In July, leaders of the North Atlantic Treaty Organization (NATO) will gather in Vilnius, Lithuania, to discuss strengthening the organization’s defenses against Russia, and the relationship of NATO to Ukraine.
Meanwhile, the U.S. and the European Council have been hosting peace talks between Prime Minister Nikol Pashinyan of Armenia and President Ilham Aliyev of Azerbaijan after Russian peacekeepers have become ineffective. And U.S. Deputy Secretary for Management and Resources Richard Verma is currently on a trip to Poland, Moldova, and Romania to “emphasize the United States’ commitment to our European Allies and partners, Transatlantic security, and our shared democratic values” even as Russia seeks to destabilize Moldova.
Elections in Turkey have produced a runoff between President Recep Tayyip Erdogan and his main challenger, Kemal Kilicdaroglu. Kilicdaroglu has promised to move Turkey closer to Europe than would Erdogan, who has swung toward Russia and authoritarianism. Turkey is a member of NATO, and Erodgan has ruled it for two decades, eroding its democracy. Opponents of Erdogan have coalesced behind Kilicdaroglu, who is popular enough that he managed to get within striking distance of Erdogan despite the leader’s attempt to rig the vote.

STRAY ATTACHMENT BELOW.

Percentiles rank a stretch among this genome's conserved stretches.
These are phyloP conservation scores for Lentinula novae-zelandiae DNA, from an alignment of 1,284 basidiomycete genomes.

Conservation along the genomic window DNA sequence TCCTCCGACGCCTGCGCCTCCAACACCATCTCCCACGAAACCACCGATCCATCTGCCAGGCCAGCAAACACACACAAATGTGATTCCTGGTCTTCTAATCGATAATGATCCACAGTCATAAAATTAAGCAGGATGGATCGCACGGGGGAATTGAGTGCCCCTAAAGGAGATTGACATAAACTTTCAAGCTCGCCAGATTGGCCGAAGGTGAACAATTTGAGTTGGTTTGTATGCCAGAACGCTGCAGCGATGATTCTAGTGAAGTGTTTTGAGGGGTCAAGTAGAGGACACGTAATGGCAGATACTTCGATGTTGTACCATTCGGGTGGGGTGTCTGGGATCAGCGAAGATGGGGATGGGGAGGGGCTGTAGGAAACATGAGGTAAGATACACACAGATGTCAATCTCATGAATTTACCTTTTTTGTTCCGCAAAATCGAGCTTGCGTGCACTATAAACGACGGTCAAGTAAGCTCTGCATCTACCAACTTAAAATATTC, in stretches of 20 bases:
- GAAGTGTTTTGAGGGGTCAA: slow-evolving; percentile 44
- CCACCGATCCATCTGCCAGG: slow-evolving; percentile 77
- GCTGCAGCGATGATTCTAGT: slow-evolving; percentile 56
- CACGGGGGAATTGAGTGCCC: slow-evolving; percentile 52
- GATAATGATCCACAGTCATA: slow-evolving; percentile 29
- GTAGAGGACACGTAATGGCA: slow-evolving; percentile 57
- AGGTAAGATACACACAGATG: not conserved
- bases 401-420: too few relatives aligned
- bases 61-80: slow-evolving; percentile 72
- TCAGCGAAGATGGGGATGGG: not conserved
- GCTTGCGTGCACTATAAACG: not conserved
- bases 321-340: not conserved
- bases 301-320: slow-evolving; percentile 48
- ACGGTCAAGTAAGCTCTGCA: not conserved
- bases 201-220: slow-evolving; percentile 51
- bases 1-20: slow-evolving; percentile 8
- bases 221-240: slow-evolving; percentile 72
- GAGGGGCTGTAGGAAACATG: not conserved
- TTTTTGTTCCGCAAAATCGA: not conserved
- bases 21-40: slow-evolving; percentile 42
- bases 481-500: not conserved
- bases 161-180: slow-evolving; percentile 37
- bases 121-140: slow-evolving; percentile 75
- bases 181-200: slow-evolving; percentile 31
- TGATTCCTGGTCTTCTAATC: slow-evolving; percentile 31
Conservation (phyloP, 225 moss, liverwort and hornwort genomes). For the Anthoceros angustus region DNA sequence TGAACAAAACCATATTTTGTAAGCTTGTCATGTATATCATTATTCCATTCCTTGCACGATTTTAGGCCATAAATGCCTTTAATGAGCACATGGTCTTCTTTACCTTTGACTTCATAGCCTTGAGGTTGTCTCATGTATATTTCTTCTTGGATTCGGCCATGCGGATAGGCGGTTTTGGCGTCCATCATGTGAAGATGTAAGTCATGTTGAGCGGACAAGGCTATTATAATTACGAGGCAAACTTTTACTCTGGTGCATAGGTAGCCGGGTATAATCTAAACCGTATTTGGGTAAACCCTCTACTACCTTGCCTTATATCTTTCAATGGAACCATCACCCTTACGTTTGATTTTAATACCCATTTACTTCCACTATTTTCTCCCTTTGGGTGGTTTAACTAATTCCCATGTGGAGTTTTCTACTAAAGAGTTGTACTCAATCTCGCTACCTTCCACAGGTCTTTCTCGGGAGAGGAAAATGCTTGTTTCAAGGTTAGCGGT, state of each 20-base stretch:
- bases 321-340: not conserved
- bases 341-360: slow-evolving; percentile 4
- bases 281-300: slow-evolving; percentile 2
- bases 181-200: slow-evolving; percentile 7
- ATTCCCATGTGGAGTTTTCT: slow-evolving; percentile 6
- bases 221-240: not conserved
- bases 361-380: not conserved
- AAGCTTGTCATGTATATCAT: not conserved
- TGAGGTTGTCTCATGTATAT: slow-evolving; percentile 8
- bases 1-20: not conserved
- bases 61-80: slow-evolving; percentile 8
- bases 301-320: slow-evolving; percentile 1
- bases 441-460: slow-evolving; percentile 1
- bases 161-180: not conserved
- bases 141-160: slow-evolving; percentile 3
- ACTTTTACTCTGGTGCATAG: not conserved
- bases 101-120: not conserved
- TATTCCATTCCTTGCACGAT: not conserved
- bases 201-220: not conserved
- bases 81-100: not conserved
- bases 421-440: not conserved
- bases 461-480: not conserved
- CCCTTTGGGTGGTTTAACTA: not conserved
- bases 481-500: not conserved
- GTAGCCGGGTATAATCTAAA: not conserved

Expert on Turkish foreign policy and fellow at the Brookings Institution Asli Aydintasbas told Jared Malsin and Elvan Kivilcim of the Wall Street Journal: “A Turkey that tilts a little more toward Europe or NATO, even if it’s not a full pivot, that would be a huge change for the global balance of power, particularly with Russia’s war on Ukraine.”
U.S. senior officials are in Detroit this week for one of a series of meetings of the Asia-Pacific Economic Cooperation, a group of 21 countries with nearly 40 percent of the global population— almost 3 billion people— and nearly 50 percent of global trade. APEC members account for more than 60 percent of U.S. goods exports and seven of our top ten overall trading partners.
Hosting APEC this year was supposed to show “U.S. economic leadership and multilateralism in the Indo-Pacific and highlight the direct impact of international economic engagement on prosperity here in the United States,” an illustration of the Biden administration’s outreach in the Indo-Pacific.